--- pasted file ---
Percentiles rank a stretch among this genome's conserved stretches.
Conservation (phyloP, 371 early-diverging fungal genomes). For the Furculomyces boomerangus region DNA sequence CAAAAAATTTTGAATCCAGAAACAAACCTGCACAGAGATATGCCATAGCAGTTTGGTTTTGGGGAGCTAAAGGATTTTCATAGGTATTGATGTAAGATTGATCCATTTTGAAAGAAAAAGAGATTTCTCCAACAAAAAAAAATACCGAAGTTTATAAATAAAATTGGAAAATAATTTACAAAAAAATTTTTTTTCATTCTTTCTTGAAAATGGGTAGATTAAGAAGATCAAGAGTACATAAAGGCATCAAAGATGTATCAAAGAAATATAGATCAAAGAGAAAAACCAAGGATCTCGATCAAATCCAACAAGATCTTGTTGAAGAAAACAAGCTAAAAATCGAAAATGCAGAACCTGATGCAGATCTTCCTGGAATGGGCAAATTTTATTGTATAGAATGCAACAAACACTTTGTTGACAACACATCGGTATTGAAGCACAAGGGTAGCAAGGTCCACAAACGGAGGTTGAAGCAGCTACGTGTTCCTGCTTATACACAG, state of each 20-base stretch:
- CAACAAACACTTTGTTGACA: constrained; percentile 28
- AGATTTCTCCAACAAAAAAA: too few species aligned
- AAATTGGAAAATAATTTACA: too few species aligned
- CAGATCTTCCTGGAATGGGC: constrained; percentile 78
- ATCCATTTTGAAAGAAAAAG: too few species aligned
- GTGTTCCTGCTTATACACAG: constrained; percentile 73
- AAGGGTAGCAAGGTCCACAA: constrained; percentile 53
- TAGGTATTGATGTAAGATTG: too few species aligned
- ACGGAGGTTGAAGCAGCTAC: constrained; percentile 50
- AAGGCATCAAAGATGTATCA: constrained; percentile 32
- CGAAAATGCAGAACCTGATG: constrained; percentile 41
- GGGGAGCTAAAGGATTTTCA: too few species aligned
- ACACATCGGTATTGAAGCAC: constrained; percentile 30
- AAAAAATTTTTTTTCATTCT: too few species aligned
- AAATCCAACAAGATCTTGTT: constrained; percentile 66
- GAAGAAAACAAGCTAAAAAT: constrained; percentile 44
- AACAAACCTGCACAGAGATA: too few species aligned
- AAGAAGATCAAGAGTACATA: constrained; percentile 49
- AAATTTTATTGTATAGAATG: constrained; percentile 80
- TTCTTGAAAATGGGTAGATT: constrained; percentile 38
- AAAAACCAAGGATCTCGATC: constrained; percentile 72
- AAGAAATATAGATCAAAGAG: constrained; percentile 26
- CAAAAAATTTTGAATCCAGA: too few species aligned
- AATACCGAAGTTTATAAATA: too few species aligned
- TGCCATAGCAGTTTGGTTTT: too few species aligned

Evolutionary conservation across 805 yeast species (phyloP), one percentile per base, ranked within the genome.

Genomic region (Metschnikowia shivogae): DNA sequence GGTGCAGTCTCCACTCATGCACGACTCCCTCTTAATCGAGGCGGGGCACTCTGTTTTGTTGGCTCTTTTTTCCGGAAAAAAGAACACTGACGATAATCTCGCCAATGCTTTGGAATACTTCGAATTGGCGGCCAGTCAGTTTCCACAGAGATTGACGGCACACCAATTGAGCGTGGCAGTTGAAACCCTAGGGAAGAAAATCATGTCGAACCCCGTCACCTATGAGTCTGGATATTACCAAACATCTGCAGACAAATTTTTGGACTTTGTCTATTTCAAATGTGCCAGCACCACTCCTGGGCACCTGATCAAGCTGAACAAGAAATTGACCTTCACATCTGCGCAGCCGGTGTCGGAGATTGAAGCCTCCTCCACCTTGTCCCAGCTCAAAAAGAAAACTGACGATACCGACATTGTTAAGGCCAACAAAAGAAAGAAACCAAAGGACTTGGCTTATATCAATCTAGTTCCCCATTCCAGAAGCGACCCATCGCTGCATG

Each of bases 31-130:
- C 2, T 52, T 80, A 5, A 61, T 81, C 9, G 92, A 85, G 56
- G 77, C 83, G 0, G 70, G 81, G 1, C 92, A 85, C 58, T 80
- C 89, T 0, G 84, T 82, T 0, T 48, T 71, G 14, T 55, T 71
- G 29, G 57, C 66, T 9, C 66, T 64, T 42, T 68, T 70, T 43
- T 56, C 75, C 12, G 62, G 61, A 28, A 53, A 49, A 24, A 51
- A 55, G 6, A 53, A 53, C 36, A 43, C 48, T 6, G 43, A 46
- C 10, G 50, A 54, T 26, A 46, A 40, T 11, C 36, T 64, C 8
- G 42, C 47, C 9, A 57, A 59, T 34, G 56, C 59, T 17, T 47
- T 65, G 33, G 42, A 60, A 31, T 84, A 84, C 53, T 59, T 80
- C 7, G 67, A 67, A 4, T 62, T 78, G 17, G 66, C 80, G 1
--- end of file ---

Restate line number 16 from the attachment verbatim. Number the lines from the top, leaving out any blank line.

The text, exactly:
- AAAAAATTTTTTTTCATTCT: too few species aligned